JOKER (15) 122 Minutes
Joker is an extraordinary piece of cinema, first and foremost for its necessary social commentary, but also a truly spectacular performance by Joaquin Phoenix in the role of Arthur Fleck, who is destined to become the scourge of Gotham City and Batman’s deadliest nemesis.
Arthur is a fragile, gaunt man downtrodden and bruised from sporadic beatings. Yearning to be a comedian like his idol, talk-show host Murrary Franklin (Robert De Niro), Fleck’s dreams are held back by the full time care of his frail, unsupportive mother (Frances Conroy) and a hideous condition that forces him into unprovoked, painful laughter.
Without an ounce of love or kindness shown to him, Arthur’s mental state worsens and culminates in a stunning transformation into infamous agent of chaos, The Joker.
In crafting this film as an alternate origin story, director Todd Phillips strikes gold with his mid-80’s setting. The American dream is long since dead and buried. This is a selfish place where the insecurities of a lonesome man are the least of people’s problems.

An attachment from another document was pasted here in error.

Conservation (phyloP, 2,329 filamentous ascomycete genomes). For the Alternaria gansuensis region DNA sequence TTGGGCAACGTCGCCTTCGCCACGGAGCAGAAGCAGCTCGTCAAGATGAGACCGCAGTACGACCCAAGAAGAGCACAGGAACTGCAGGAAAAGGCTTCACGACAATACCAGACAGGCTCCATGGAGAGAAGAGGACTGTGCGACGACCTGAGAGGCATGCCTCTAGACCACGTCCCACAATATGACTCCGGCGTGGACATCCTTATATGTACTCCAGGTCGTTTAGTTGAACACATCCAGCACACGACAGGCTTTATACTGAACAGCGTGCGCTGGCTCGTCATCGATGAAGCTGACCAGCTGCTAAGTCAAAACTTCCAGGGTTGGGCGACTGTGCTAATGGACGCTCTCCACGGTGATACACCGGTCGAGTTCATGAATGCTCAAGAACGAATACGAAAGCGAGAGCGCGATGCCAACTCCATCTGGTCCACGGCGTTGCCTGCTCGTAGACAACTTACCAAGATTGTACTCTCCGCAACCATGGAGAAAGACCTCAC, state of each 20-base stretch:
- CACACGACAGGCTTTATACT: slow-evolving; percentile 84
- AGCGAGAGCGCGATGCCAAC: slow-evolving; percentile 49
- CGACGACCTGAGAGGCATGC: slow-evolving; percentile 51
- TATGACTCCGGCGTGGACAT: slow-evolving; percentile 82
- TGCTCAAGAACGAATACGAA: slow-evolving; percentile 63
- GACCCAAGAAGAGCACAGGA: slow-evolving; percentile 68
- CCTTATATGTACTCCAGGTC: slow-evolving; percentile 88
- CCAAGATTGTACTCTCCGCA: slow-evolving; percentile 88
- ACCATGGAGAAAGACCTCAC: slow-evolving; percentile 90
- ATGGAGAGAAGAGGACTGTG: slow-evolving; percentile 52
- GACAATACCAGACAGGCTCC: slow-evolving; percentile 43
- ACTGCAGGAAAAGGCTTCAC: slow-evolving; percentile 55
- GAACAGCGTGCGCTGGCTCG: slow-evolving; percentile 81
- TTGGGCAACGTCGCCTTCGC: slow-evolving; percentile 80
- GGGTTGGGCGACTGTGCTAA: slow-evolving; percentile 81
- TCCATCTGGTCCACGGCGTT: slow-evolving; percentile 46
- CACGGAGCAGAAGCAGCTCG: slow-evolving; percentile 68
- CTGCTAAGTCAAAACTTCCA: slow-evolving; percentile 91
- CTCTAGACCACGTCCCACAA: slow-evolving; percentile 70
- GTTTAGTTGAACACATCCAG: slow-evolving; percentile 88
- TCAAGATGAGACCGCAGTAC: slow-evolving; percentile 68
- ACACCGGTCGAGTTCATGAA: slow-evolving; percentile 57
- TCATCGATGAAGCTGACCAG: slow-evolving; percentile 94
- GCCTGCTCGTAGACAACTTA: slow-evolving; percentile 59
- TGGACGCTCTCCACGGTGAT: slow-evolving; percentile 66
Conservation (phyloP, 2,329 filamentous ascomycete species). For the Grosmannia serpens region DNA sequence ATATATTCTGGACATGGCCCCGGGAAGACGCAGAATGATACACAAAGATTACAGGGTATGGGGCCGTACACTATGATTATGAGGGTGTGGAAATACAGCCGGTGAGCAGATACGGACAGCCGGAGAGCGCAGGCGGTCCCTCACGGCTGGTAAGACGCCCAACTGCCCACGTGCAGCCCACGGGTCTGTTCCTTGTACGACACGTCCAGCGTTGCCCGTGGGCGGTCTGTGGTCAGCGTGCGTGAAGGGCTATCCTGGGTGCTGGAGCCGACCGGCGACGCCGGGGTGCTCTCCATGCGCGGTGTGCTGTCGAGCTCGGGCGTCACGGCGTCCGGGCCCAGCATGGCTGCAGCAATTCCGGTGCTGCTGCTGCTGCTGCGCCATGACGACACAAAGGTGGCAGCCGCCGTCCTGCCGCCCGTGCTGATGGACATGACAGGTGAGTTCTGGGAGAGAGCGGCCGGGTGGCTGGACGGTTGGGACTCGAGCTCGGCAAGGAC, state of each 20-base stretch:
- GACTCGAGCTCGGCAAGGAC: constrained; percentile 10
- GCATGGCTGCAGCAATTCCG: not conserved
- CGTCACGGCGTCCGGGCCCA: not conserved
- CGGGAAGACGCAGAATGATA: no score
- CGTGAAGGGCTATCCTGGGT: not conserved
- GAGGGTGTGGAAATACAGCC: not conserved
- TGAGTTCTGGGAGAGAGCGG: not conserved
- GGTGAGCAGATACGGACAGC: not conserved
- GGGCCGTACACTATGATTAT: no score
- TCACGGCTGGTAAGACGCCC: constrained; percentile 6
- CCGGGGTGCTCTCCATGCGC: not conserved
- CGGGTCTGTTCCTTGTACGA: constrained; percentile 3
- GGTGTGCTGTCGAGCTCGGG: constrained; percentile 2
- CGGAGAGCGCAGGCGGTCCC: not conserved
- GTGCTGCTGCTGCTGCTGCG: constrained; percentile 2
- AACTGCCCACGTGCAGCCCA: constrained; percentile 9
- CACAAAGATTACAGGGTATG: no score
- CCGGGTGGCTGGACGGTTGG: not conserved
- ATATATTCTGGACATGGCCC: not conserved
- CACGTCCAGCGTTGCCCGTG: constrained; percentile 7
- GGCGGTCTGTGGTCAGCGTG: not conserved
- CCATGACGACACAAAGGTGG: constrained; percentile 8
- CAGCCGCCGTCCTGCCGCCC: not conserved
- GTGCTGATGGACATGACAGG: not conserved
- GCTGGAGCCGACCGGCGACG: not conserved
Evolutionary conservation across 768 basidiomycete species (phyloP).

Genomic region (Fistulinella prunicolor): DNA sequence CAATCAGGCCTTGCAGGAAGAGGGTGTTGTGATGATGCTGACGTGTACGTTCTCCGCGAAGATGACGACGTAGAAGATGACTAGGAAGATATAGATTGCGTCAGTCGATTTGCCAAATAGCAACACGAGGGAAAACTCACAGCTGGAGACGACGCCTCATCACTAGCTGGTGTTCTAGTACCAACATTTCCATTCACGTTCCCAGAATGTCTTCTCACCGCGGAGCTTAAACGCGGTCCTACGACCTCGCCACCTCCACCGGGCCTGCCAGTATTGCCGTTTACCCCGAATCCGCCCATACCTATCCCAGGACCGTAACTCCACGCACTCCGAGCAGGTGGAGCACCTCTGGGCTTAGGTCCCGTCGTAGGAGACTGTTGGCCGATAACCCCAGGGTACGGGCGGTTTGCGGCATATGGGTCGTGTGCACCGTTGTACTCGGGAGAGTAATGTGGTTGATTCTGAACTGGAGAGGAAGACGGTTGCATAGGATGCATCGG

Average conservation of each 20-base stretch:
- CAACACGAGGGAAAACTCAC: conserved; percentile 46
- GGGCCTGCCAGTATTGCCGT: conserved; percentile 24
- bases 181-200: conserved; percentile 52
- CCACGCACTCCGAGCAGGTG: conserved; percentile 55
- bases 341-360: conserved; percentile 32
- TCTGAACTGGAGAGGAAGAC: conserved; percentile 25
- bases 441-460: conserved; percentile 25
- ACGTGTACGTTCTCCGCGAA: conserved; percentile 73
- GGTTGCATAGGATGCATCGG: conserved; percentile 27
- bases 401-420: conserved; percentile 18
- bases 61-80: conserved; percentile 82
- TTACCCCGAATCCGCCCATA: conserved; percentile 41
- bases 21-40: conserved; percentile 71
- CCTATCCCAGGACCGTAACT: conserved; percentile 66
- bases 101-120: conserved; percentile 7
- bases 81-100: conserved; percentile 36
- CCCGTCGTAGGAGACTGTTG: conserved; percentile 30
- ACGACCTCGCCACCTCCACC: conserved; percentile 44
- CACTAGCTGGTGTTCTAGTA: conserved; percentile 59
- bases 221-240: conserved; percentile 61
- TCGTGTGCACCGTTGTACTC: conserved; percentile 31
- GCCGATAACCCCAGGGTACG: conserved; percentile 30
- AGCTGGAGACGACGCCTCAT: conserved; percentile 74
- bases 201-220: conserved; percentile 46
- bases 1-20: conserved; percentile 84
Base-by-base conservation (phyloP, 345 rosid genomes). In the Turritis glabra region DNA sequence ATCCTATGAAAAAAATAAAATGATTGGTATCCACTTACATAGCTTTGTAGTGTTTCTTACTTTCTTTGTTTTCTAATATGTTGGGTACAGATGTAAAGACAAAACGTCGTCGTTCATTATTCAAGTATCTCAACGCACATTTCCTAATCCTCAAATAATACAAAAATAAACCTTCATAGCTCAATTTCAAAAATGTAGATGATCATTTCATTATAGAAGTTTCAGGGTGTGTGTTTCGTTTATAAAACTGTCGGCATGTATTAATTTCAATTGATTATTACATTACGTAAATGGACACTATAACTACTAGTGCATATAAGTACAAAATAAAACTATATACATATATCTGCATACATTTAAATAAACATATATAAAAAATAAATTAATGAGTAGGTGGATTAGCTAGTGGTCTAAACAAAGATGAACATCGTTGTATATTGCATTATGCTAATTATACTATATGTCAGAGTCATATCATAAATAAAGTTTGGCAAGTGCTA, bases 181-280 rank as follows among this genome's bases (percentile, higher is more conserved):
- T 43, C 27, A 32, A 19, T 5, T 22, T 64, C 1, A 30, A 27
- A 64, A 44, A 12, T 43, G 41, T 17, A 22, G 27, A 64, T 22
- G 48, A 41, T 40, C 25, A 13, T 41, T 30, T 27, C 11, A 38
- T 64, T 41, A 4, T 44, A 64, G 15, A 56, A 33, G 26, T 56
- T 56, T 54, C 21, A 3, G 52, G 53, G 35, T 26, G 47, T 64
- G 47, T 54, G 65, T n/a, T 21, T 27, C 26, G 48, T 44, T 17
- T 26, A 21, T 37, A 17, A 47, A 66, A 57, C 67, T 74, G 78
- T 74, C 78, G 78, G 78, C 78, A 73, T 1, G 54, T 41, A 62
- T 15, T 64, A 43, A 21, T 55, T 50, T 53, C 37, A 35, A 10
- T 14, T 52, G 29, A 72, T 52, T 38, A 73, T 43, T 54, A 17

Thomas Wayne (Brett Cullen) is politically active, and Gotham’s working class are politically aggressive. Arthur’s stunning descent into madness paves the way for a social uprising. In the aftermath of his eventual snap, he becomes an archaic messiah.
Saying that, this is Joker we’re talking about – everything is ambiguous, but it certainly gives us a beautiful study of our own misdeeds and ignorance to those in need of help.
Phoenix is truly magnificent. He equals Heath Ledger’s iconic portaray with an inventive, frightening portrayal of a man dragged through the mud and reborn as a confidently wicked individual. You can see the evil filling his eyes as his life gets progressively worse.
What strikes me the most is that there’s no grand scheme nor villainous plan from Arthur Fleck. He just wants to be seen. Noticed. Loved, even. This is more than a story. It’s an example of how bad things can get.
Phoenix has to be an Oscar contender for this.
But what does Joker really say? Many out there feel this performance will encourage those in similar situations to imitate his violent side. There’s a lot of negativity brewing from the project as people are fearful of public violence.
“Comedy is subjective” proclaims the clown, tilting his painted face up in the air and lighting up his hundredth cigarette.
Art is subjective. End of story.